5 year financial plan - comments?

sinbad75

Registered User
Messages
27
Age: 32
Spouse’s/Partner's age: 33​

Annual gross income from employment or profession: 52k
Annual gross income spouse:62k​

Type of employment: permanent​

Expenditure pattern: We save 1350 a month, mortgage, bills and food, plus fuel = 3234, remainder - 1868 gets spent on insurance, car upkeep, holidays, house improvements (we built 2 years ago, lots of outstanding jobs to finish)
Rough estimate of value of home 600K
Mortgage on home 270k
Mortgage provider:AIB
Type of mortgage: Tracker for 88k, fixed for remainder
Interest rate: fixed at 3.45% for another 1.5 years, tracker - not sure, lowest one they have though​

Other borrowings – none​

Do you pay off your full credit card balance each month? Yes
If not, what is the balance on your credit card?​

Savings and investments: have a total of around 12000 euro between us in respective company share schemes. Also, SSIA matured, have 37000, being drip fed currently in high interest regular savers accounts (AIB and EBS)​

Do you have a pension scheme? Yes - one non contributory, also paying 7% AVC and one contibutory (15% in total, 5% from company, 10 % from husband​

Do you own any investment or other property? no​

Ages of children: one on the way​

Life insurance: mortgage, and both have 3 times salary with work​


What specific question do you have or what issues are of concern to you?

I have 2 specific queries.
Firstly, I would like to set up a college fund for our impending arrival, I'm thinking 20,000 of the SSIA money into a Quinn fund - any comments on this welcome.

Secondly, we have just started to track our monthly expenditure, and the house will be finished very soon, so should have approximately 2500 a month to invest. I am thinking of switching mortgages when the fixed mortgage period is up, in 18 months time, to an offset mortgage, by my calculations, this would allow us to pay off the mortgage in approx 5 to 7 years. I would like your opinions on this also. This mortgage would be for approx 250K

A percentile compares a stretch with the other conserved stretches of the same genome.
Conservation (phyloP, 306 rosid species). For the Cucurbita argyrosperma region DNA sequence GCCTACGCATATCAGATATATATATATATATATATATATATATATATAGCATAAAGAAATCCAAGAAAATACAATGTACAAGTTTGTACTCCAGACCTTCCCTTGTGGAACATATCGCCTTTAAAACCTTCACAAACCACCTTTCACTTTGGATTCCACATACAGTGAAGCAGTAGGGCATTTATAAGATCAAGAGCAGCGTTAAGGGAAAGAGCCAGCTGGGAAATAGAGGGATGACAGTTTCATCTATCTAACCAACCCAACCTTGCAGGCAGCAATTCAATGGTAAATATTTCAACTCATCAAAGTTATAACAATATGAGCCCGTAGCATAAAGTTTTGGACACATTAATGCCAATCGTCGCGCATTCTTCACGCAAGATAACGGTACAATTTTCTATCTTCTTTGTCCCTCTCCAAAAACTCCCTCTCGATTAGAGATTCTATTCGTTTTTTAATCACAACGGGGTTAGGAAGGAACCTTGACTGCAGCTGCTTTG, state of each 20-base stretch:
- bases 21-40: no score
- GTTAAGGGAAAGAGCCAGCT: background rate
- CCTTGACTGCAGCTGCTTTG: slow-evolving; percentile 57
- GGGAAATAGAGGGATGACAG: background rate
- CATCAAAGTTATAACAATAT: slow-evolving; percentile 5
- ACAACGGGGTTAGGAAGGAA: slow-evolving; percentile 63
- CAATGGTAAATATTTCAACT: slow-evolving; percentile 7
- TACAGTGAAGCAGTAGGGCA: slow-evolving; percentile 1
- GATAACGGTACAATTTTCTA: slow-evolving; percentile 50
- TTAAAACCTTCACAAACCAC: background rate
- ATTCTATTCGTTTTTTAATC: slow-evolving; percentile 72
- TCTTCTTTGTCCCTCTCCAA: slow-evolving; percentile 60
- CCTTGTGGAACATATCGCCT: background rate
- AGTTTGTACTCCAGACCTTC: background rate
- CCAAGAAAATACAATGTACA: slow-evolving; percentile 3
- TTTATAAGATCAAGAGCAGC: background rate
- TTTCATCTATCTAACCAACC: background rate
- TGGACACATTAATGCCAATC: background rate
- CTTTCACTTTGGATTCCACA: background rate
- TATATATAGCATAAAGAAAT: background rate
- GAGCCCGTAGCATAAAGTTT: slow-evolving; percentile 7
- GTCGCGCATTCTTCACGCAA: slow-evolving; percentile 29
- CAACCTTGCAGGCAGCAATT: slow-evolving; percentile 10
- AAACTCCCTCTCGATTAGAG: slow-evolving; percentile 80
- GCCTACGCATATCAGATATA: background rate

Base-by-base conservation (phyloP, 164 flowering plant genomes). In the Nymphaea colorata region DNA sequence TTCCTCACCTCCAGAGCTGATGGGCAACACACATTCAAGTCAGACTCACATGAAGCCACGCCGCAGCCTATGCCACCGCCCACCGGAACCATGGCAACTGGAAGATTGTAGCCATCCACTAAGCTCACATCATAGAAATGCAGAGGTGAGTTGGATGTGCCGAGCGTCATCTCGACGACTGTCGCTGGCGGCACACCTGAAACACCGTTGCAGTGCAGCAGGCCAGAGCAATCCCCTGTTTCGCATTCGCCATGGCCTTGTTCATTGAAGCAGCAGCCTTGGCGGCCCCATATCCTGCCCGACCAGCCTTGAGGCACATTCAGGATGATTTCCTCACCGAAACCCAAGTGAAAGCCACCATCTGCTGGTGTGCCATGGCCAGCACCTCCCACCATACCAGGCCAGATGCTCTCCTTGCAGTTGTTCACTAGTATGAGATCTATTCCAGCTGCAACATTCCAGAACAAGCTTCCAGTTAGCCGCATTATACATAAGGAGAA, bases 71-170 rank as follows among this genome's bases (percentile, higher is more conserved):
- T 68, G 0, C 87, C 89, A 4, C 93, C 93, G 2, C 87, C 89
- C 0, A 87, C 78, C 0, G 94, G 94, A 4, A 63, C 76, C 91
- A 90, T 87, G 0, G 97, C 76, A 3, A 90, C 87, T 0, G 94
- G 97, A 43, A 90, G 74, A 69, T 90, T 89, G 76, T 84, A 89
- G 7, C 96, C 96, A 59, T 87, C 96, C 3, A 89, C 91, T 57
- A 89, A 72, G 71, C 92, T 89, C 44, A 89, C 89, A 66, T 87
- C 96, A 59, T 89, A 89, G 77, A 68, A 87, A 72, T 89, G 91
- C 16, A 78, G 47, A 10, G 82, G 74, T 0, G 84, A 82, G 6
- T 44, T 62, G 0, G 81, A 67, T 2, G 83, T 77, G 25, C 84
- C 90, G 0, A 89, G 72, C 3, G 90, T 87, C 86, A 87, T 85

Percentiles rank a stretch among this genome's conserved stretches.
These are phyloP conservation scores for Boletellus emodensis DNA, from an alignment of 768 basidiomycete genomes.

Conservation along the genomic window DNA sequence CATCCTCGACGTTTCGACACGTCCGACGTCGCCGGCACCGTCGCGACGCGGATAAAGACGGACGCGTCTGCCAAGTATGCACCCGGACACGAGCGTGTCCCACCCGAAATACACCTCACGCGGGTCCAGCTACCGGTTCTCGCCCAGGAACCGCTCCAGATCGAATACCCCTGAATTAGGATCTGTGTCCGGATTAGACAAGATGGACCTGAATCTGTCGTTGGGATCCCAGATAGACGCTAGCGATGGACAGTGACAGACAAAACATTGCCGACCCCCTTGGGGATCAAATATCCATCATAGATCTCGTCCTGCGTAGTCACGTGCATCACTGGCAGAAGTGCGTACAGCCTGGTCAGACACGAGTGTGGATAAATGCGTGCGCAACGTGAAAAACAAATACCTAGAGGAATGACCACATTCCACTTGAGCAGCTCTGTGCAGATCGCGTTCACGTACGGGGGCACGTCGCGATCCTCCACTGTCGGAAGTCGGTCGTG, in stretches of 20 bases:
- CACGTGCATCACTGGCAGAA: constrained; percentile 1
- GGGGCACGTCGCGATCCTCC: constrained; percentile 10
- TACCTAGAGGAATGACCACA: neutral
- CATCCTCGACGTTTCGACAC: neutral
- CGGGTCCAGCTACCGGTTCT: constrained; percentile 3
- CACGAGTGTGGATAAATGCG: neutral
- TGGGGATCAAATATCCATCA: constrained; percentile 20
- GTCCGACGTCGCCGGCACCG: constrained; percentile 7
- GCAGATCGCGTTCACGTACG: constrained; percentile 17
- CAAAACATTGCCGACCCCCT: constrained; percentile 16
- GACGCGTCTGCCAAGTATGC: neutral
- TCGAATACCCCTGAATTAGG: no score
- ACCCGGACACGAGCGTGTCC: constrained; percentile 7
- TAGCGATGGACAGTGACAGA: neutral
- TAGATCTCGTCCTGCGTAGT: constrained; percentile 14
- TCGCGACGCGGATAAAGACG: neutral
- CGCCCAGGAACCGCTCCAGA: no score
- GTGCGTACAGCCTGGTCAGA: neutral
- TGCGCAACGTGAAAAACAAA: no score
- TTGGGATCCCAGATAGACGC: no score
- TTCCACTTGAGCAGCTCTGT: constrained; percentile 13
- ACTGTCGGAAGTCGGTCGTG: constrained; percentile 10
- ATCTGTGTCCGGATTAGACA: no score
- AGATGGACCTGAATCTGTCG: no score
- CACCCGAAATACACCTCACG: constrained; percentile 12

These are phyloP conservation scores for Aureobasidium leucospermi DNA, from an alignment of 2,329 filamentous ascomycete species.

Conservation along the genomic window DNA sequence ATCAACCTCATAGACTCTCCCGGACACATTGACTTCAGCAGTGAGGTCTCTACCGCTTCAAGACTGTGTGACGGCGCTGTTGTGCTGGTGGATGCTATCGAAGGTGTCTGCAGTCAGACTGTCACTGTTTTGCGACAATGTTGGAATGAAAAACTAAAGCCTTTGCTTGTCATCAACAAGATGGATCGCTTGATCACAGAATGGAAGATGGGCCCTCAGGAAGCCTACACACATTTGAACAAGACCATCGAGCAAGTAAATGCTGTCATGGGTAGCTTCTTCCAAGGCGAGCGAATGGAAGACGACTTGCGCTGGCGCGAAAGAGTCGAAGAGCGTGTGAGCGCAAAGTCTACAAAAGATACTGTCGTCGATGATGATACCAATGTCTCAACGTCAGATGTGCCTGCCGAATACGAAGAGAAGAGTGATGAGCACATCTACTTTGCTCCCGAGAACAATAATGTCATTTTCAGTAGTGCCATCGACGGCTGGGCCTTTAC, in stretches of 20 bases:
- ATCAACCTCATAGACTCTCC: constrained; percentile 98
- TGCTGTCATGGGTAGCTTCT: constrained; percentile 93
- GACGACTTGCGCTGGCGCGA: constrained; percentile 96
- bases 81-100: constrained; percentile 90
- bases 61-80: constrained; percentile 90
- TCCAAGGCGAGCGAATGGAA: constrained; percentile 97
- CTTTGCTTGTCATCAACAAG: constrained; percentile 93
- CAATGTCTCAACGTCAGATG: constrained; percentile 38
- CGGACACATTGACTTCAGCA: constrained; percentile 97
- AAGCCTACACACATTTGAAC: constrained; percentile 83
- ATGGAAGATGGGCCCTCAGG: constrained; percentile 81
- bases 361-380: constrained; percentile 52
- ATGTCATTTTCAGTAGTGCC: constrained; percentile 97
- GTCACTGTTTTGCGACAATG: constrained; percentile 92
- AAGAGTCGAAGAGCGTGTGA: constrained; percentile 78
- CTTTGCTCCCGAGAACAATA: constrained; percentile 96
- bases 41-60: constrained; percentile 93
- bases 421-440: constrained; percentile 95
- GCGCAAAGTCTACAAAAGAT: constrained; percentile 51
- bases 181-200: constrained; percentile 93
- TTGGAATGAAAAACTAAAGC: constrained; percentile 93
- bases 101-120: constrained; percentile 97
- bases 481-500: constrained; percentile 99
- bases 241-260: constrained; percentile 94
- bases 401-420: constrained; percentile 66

GeneralZod

Registered User
Messages
1,198
Your plans seem good and you've no obvious things wrong like running a credit card balance. Tracking expenditure is always a good idea.

What happens to your combined income after you have your first child and do you have a plan to cover child minding costs?

With your combined income you should be able to clear that mortgage in the timescale envisioned if you continue with sound budgeting.
 

Brendan Burgess

Founder
Messages
44,887
I am not a great fan of separating out your money into separate bits by setting up a fund for one's child. This should be part of your overall savings and investment strategy. For example, it might be better paying the €20,000 off your mortgage than putting it in a fund. In 19 years' time, you can pay for the education from your general savings and investments.

There is an emotional security in having a child's fund set aside. But what happens if you need this money in 3 years' time to help you move house or pay for unforseen medical expenses or to take a career break? You won't want to touch the fund and so you will borrow money, which makes little sense.

I don't think that an offset mortgage will help you much. The rate is higher and when you do the arithmetic, they tend to suit only self employed people who might have €100k in the current account one month and nothing the next. Your income and savings are regular and so you should be looking for the cheapest mortgage which it seems that you have.
 

sinbad75

Registered User
Messages
27
Thank you both for your comments.

Childcare costs - haven't thought this one out fully, the going rate around here is 600 a month, so should be able to budget it in.

Just on the college fund - its taken quite a bit of self discipline to get to where we are, and to tell you the truth, unless the money is compartmentalised, I don't trust that we wouldn't just spend it!

As for the offset mortgage, am I correct in thinking that you put your monthly surplus in a savings account ( firstactive offset), and that you can still take this money out if you need it?

Paying extra off a regular mortgage wouldn't allow us to access the cash if it was required, and therefore we wouldn't pay the extra off the mortgage...self discipline again!

If you have any further thoughts, they are much appreciated
 

Brendan Burgess

Founder
Messages
44,887
The Key Post on Offset Mortgages is very old. There are two on offer at the moment:

Best Offset Mortgage

NIB4.99%(5.11%)

First Active 5.3% APR.


As you are probably borrowing at 4.6% from AIB, moving to First Active would be very expensive for you.

Keep an emergency fund in a Quinn Life low cost unit linked fund. If you need a lot of extra cash, increase your mortgage. It's not that expensive to do.

Brendan
 

sinbad75

Registered User
Messages
27
Thanks for the advice Brendan. After careful consideration, we have decided to put an extra 1000 euro against the current mortgage, and keep a contingency fund as well. Just one question, I'm confused about how to approach the bank re paying off extra. If I ask to pay against the principal, does this mean that the term will be reduced, and is this the best way to approach this?

thanks again.
 
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